Taking the example that Howard starts off with where a co-worker is gossiping behind another’s back. We are taught in therapy, psychology and peacebuilding that what people say, hurts us because we give them the power to hurt us. We create the expectation that we need to be held with respect by those we work with. In looking at the difference between “I am sorry that I hurt you” and “I am sorry if I hurt you,” the later can seem to offer more autonomy to the receiver of the apology. There are of course times when “that I hurt you” would be more appropriate, especially if the person harmed has acknowledged the hurt.

    Please respond. This is just one thought that is in my mind and I do believe that I have enough experience in RJ to know that this is not the only way to think about this, so shoot me down. My expectation is a dialogue.

  6. David Fisher says:

    While I don’t know Howard, I’ve done some work at CPJ. Responding to jef, it seems to me that a difference between feeling hurt by someone (and potentially “giving them the power to hurt us”) and being hurt by someone going to another person behind the back has to do with the relationship itself being harmed. If a friend or coworker, with whom I have a trust relationship of some significance, goes behind my back our relationship is robbed of greater depth and trust because the friend or coworker chose not to risk by coming to me, and thus it is our relationship that is hurt/harmed. And though I may never actually know this has happened, it seems to me it changes the relationship. And if I do find out before an apology, I will likely feel hurt, because whatever trust level there was between us has been violated. What do you think? (I’m a MBTI extrovert who thinks out loud or in writing!)

  7. Howard Zehr says:

    Michael McCullough, in Beyond Revenge: The Evolution of the Forgiveness Instinct, explores the evolutionary psychology and neurobiology of revenge and forgiveness.

    Chapter 8 includes an interesting section on apology (as well as one on restorative justice). He says that linguists have identified some key components in apology that cut across cultures. These can be summarized as 1) acknowledging the offense, 2) offering an explanation, 3) communicating remorse, shame, sincerity, and 4) offering reparation. McCullough says the more of these features the transgressor offers, the more the victim sees the act as forgivable.

    He explores the benefits of apology: 1) They help restore a victim’s self-respect and dignity. 2) They provide assurance that offender and victim share the same moral universe. 3) They reassure victims that the wrong was not their fault. 4) They provide reassurance that wrong will not be repeated. 5) They make the wrongdoer suffer. 6) They hold out the possibility of some reparation, even if partial and symbolic.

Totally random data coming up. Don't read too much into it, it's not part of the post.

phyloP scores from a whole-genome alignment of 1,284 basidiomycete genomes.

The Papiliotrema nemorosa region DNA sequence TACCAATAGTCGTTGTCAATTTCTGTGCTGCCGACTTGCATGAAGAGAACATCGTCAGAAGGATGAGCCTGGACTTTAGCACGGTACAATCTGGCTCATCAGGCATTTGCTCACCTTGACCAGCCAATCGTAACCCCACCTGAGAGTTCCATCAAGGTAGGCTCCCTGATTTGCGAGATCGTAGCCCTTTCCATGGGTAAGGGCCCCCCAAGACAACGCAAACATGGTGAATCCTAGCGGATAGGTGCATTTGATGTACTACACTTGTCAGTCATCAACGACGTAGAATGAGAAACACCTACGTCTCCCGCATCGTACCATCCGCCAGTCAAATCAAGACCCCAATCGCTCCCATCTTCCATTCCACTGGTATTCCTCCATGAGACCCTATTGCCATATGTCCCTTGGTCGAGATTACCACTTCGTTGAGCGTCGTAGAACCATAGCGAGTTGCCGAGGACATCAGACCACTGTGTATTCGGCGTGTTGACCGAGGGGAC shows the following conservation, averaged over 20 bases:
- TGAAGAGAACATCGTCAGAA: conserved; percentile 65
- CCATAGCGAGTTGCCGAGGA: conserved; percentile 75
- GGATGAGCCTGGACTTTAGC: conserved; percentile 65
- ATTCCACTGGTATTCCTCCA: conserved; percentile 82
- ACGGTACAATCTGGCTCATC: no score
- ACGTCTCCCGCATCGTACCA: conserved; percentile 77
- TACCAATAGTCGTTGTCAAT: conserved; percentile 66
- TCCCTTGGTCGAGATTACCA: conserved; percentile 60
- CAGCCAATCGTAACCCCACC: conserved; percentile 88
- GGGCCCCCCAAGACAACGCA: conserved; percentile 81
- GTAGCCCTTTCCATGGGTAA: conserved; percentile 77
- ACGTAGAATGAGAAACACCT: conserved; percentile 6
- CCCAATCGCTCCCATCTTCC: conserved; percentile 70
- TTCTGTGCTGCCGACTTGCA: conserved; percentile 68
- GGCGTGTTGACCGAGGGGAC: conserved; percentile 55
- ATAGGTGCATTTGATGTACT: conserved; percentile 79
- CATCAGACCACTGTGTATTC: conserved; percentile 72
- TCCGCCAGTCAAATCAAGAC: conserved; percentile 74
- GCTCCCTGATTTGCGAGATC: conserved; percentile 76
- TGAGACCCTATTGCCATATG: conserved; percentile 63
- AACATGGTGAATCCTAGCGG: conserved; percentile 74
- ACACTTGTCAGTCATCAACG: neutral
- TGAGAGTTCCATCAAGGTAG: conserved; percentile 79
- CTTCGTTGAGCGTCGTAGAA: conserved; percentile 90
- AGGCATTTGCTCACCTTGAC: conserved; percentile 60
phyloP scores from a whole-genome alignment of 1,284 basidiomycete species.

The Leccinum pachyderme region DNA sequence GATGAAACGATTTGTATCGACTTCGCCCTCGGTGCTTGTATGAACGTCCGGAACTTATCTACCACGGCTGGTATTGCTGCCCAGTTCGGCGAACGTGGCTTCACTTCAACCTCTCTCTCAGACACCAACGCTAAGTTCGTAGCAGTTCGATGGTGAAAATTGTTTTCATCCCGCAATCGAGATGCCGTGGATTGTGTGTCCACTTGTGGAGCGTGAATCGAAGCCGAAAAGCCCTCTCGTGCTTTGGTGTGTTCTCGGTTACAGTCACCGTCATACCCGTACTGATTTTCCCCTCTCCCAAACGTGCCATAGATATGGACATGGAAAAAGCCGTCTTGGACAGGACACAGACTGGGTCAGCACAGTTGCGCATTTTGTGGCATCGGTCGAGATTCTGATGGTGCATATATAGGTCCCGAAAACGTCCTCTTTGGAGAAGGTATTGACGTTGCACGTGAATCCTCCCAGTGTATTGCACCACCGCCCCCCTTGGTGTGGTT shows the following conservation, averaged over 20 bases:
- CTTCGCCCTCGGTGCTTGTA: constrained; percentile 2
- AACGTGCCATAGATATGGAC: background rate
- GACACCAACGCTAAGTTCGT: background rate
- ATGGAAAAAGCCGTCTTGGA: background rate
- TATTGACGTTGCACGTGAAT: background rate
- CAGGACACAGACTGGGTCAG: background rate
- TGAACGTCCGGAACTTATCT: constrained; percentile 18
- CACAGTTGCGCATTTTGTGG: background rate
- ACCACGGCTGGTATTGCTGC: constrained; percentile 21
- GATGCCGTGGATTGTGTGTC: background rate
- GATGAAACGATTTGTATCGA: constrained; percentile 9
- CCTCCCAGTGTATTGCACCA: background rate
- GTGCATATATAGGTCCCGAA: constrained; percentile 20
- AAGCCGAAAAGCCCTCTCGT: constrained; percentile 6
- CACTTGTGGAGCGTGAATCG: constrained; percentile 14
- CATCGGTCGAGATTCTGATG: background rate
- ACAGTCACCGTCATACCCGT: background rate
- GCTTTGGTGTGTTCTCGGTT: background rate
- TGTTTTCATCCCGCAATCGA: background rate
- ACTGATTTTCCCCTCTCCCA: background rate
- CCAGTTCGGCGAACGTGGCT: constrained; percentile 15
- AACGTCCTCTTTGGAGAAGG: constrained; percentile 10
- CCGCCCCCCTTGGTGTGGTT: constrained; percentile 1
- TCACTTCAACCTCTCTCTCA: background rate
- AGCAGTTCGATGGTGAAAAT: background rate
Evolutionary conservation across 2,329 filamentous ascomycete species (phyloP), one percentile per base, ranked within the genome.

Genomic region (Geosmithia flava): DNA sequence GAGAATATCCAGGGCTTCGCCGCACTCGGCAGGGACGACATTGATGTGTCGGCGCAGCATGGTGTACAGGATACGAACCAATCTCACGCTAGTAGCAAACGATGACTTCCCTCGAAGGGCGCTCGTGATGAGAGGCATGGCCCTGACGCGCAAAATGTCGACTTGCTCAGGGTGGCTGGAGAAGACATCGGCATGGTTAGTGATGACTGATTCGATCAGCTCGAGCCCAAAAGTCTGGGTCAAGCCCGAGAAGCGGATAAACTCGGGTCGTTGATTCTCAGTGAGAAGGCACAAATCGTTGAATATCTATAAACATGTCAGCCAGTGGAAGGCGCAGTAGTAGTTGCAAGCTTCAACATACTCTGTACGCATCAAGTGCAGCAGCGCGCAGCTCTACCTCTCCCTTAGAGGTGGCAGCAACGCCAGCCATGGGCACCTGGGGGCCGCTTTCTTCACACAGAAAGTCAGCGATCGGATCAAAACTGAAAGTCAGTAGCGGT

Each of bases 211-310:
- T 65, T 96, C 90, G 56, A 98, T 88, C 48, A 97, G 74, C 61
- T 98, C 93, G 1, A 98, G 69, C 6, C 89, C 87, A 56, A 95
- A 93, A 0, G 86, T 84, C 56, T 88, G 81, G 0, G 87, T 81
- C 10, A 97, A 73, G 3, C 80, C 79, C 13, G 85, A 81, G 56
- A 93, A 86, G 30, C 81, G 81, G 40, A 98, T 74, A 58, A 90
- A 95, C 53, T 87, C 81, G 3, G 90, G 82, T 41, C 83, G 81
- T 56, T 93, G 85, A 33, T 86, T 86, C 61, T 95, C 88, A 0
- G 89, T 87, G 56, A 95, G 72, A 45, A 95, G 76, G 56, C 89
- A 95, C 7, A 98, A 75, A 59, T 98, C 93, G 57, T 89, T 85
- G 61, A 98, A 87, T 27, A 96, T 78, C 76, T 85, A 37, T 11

I am convinced that the dynamics of honor and shame are central to the experience of both victim and offender. (See, for example, “The Journey to Belonging” in Restorative Justice: Theoretical Foundations, edited by Weitekamp and Kerner.) But especially interesting is the observation that the victim needs to know the response is not easy. McCullough argues that apology satisfies a deep need to know that the offender is suffering and in doing so, may cause victims to feel empathy for the offender. This in turn deters revenge and promotes forgiveness. This has significant implications for some of ongoing debates in restorative justice about punishment, reparations and forgiveness.

    While this comment isn’t directly responsive to the comments that have been submitted so far, I hope it is of some interest. In a future posting I hope to explore a bit more the relations between revenge, retribution and restorative justice.

  8. Jacqueline Roebuck Sakho says:

    Wow Howard! First the iphone now this.

    i believe human beings are wired for apology and forgiveness. however the social contruction of shame and humiliation can act as barriers making it difficult to tap into our sameness and oneness.

    you’re still my professor so try to disregard the grammatical errors. just tell me later.

    be well

  9. Katherine Griffis says:

    Howard did ask, “How does that make you feel?” concerning the first version of the apology. Obviously two letters can make a big difference (that is, the two letters “IF”, not Jef’s and David’s replies). I think David has diagnosed the difference correctly. To say “I’m sorry if I hurt you,” is often to say “I’m sorry if my actions hurt your feelings.” The onus is then on the other person to say either “Yes you did or “No you didn’t.” The all-to-easy implication is, “It’s a shame that you’re so thin-skinned as to have been bothered by my words.” The fault then lies with the “thin-skinned” other, not the one supposedly offering an apology, who can then go back to the same people and say, “Can you believe how she took what I said?” Even if the “hurt” involved is other than emotional, the same argument applies: the speaker is suggesting that any damage is incidental and not a necessary result of the speaker’s original actions.
    I sympathize, at least from one angle, with Jef’s focus on the autonomy involved in using “if.” I grew up with a wonderful mother who used to say (and still does), “You could set the table if you’d like.” I used the same locution with my husband when we were first married, trying to let him know I wasn’t putting pressure on him. It took many fights before I realized that, without speaking for my mother’s motives, in my own case at least what I meant was, “Please set the table (and by the way, please do it NOW).”
    As David says, the second version of the apology has at least the potential to mean, “I recognize that my actions have violated something in our relationship. Whether or not you have learned of them, and however you may feel about them, I have harmed you and I am sorry.” It has the further potential to mean, “I’m sorry for the harm that my comments have caused you in other ways — by damaging your relationship with the people to whom I made the comment; by costing you that promotion you wanted; by ….”
    Speaking from a Christian perspective, the biblical notion of repentence involves a turning away from one path and turning toward another. The word “apology” carries many meanings, but its basic Greek components refer to turning or moving away (apo-) from a word, thought or purpose (logos). We can turn from our previous words and actions; we then have to decide what we’re turning toward.